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Cell. 2018 Mar 8;172(6):1181-1197. doi: 10.1016/j.cell.2018.02.016.

Major New Microbial Groups Expand Diversity and Alter our Understanding of the Tree of Life.

Author information

1
Department of Earth and Planetary Science, University of California, Berkeley, Berkeley, CA, USA; Innovative Genomics Institute, Berkeley, CA, USA; Chan Zuckerberg Biohub, San Francisco, CA, USA.
2
Department of Earth and Planetary Science, University of California, Berkeley, Berkeley, CA, USA; Innovative Genomics Institute, Berkeley, CA, USA; Chan Zuckerberg Biohub, San Francisco, CA, USA; University of Melbourne, Melbourne, VIC, Australia; Lawrence Berkeley National Laboratory, Berkeley, CA, USA; Department of Environmental Science, Policy and Management, University of California, Berkeley, Berkeley, CA, USA. Electronic address: jbanfield@berkeley.edu.

Abstract

The recent recovery of genomes for organisms from phyla with no isolated representative (candidate phyla) via cultivation-independent genomics enabled delineation of major new microbial lineages, namely the bacterial candidate phyla radiation (CPR), DPANN archaea, and Asgard archaea. CPR and DPANN organisms are inferred to be mostly symbionts, and some are episymbionts of other microbial community members. Asgard genomes encode typically eukaryotic systems, and their inclusion in phylogenetic analyses results in placement of eukaryotes as a branch within Archaea. Here, we illustrate how new genomes have changed the structure of the tree of life and altered our understanding of biology, evolution, and metabolic roles in biogeochemical processes.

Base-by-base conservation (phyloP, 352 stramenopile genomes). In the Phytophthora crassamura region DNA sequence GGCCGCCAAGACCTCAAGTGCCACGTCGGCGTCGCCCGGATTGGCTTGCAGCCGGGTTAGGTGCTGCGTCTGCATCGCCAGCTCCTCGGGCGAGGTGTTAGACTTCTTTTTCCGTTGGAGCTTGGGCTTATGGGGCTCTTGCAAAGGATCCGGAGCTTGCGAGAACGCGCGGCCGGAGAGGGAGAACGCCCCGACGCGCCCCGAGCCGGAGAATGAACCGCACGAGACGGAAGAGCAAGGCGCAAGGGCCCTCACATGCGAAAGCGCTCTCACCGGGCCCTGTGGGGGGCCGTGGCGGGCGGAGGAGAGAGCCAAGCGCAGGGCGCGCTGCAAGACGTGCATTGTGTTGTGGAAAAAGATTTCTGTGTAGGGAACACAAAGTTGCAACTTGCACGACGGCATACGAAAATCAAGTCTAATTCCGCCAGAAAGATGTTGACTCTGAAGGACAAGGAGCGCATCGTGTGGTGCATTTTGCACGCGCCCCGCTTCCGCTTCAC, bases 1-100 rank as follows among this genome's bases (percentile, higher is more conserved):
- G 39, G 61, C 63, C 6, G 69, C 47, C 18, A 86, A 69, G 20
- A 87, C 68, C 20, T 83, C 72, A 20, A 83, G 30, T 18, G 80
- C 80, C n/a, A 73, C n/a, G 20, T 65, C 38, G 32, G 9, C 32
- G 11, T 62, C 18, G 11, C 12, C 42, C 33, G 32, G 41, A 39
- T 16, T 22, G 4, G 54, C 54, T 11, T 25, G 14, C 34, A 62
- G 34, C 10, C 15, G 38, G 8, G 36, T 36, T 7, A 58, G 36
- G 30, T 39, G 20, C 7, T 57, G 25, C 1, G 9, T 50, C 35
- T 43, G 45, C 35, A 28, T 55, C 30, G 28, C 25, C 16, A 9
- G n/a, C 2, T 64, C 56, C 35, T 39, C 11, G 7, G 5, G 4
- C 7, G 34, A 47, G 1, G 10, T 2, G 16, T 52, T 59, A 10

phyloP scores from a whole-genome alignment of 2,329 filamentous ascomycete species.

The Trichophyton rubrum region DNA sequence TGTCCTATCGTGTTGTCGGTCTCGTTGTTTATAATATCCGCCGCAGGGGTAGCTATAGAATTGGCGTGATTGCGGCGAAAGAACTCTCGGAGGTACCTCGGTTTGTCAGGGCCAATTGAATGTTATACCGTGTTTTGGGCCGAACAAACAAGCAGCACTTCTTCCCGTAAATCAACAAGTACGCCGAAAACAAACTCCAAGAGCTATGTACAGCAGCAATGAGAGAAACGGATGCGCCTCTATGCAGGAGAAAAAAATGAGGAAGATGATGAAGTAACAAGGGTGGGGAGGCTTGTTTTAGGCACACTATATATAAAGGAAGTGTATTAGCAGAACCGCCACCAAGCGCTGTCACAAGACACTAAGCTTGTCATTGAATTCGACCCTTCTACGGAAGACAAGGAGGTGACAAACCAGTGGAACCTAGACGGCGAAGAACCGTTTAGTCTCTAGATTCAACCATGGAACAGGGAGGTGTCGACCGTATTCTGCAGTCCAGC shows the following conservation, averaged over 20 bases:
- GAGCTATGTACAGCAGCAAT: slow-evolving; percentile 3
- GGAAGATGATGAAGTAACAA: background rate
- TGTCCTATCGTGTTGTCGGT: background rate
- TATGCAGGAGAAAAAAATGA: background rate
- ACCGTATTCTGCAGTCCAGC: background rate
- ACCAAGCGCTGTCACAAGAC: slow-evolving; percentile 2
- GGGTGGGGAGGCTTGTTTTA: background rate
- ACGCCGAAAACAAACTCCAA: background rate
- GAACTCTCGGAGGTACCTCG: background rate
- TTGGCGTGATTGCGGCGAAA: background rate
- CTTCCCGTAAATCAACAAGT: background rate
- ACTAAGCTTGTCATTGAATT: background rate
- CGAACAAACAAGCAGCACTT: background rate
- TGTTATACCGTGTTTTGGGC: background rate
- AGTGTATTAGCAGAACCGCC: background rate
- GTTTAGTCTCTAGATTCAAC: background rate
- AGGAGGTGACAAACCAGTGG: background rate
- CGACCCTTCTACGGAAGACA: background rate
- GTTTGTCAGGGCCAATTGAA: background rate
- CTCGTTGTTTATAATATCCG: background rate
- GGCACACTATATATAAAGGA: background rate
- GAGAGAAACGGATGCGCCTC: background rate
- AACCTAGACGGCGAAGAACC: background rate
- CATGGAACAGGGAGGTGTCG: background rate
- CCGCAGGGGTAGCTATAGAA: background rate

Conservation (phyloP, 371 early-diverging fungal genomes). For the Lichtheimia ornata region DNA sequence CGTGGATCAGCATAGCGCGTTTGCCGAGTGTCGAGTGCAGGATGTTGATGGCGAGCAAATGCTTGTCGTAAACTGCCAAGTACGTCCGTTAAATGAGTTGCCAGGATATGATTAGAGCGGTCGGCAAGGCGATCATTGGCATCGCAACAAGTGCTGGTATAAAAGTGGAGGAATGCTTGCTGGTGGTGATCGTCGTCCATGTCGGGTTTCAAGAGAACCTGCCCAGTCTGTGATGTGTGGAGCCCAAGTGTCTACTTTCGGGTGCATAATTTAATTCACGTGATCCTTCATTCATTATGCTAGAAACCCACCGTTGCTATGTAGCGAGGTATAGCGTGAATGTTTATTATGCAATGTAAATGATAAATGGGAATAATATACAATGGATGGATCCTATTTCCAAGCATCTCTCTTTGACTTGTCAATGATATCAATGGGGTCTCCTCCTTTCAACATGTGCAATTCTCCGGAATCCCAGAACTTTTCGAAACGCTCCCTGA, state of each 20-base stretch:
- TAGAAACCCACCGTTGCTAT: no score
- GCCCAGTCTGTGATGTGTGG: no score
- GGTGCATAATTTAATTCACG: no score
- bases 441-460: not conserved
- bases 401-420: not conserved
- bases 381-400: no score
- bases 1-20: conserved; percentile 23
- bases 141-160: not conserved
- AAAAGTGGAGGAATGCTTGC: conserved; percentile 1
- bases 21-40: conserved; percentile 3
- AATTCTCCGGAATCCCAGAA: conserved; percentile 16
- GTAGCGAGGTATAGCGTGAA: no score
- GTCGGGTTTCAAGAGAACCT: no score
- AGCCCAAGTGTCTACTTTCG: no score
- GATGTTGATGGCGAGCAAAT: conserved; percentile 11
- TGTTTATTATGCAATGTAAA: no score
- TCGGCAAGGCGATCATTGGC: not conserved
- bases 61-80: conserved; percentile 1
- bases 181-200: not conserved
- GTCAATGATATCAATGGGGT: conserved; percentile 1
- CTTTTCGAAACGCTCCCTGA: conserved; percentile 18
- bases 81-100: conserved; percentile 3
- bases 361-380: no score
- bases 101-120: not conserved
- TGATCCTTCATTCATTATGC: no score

PMID:
29522741
DOI:
10.1016/j.cell.2018.02.016
[Indexed for MEDLINE]
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